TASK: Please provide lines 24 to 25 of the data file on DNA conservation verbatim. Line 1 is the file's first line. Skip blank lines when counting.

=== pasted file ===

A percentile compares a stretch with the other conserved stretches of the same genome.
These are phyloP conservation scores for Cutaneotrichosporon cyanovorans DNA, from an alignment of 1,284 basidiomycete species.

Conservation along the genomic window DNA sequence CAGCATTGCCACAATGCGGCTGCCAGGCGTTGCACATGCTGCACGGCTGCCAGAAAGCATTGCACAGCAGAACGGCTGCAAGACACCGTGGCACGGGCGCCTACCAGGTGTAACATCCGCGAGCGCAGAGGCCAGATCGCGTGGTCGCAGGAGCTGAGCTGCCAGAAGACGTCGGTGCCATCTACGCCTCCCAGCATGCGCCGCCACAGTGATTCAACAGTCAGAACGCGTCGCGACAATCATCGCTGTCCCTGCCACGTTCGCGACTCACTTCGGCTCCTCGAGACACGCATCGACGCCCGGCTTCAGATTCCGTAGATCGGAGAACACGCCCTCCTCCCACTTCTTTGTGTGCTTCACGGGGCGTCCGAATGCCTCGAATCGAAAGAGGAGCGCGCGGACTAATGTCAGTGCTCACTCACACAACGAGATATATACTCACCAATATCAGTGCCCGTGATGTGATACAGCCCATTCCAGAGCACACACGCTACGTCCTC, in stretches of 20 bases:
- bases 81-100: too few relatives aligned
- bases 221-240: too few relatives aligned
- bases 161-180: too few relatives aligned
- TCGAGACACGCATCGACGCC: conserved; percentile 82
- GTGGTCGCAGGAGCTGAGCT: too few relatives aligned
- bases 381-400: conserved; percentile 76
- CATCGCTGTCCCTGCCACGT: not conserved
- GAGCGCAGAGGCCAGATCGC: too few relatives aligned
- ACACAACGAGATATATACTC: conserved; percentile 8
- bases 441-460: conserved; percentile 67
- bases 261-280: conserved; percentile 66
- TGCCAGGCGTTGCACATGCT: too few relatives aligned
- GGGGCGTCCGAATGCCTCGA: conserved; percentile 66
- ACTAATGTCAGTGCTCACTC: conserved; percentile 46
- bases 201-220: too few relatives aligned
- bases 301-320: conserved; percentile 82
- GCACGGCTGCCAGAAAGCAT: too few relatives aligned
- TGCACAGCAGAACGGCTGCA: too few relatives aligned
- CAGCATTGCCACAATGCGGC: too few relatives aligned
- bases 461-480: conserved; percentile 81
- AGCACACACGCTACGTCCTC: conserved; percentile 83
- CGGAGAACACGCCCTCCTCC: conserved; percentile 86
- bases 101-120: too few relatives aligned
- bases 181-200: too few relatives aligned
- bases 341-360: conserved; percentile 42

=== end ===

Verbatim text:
- AGCACACACGCTACGTCCTC: conserved; percentile 83
- CGGAGAACACGCCCTCCTCC: conserved; percentile 86